People with integrative worldviews generally try to bring together and synthesize elements or domains that in other worldviews are viewed as mutually exclusive, such as science and spirituality, rationality and imagination, economy and ecology, humanity and nature ~ domains that in the West have been in conflict for centuries. In this worldview, such opposing perspectives or domains are understood “on a deeper level” to be part of a greater whole or synthesis.
The view of reality is of a great interconnected whole, which is both spiritual and physical ~ a larger consciousness or divine reality uniting all the separate elements of our experience. The divine is both immanent and transcendent: God is in the world, and the world is in God. The process of (biological) evolution is frequently understood as driven by a creative spirit or divine force.
Such a holistic perspective results in “both-and” rather than “either-or” thinking, which can lead to great social, cultural, economic, and technological innovations. It may also lead to a profound sense of connection with nature, and an understanding of earthly life as imbued with consciousness or “spirit.” Nature tends to be seen as having intrinsic value and spiritual significance.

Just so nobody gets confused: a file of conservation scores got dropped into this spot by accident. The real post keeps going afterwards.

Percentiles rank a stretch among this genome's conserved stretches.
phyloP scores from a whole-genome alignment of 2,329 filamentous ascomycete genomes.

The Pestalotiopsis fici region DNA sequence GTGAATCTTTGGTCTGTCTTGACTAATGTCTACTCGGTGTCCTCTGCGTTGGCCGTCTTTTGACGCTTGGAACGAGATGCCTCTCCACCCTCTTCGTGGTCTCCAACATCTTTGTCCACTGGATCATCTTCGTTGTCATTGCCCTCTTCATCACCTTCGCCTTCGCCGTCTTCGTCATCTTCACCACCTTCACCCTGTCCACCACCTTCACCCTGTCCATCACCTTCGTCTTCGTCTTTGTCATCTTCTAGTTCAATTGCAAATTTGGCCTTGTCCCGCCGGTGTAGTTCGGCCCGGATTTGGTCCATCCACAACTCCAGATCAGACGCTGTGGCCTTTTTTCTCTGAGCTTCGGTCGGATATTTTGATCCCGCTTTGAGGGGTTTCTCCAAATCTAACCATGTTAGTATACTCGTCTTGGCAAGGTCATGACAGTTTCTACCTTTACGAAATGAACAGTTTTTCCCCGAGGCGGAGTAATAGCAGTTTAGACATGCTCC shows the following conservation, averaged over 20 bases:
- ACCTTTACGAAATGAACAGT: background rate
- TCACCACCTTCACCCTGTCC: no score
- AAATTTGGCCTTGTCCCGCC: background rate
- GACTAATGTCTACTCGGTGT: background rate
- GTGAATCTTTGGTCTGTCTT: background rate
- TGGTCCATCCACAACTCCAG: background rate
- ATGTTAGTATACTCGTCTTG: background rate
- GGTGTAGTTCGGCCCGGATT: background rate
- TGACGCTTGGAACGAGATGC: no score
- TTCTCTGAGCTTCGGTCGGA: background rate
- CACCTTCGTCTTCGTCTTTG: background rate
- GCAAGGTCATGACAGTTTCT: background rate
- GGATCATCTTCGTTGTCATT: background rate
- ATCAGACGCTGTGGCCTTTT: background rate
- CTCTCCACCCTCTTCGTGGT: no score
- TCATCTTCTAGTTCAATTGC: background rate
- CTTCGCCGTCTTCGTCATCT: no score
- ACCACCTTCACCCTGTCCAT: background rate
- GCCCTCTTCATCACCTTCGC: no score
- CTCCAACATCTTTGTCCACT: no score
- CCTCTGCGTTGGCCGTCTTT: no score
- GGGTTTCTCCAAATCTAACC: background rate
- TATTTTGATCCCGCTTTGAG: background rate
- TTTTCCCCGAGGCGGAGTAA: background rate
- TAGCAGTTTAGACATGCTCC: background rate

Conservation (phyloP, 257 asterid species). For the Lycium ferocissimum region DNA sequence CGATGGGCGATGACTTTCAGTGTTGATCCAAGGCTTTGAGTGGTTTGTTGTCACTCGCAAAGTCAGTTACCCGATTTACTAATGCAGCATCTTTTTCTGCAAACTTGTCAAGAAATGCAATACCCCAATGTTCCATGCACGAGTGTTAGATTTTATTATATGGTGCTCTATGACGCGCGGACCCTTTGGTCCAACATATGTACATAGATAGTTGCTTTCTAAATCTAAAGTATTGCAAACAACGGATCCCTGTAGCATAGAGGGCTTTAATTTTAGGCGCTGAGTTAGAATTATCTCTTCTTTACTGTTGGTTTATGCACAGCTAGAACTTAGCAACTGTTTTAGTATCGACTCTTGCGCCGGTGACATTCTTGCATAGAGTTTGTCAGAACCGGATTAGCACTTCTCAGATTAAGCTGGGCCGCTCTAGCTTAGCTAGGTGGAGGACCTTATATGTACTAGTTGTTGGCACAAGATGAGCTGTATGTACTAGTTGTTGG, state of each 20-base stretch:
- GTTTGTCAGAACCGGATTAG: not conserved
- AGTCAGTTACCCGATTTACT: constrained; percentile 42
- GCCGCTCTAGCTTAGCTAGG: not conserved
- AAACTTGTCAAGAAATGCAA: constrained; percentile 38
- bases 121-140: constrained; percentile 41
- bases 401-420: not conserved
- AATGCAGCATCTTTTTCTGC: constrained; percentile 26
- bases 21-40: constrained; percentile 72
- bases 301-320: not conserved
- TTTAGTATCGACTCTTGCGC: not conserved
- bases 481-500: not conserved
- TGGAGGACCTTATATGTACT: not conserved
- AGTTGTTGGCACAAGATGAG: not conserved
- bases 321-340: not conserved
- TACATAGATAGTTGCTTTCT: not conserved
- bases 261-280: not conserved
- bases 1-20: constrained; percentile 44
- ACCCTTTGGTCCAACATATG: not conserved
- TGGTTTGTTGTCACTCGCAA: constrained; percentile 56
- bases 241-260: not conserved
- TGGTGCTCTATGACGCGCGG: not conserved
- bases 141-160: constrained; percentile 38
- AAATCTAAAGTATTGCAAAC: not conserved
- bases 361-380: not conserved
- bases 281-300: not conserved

The individual is prominent in this worldview, and there often is a great focus on the development or evolution of one’s “higher self” or full human potential (e.g., through spiritual or other practices). Universal, existential concerns ~ such as life and death, self-actualization, global awareness, and serving society, humanity, or even “life” at large ~ are often of central importance.
source: Annick de Witt (Ph.D.) Annick de Witt (Ph.D.) is an author, change-maker, and consultant in the field of cultural and inner transformation for global sustainability. She has extensively researched worldviews, and developed the worldview-test. You can take the worldview-test yourself: Take the test now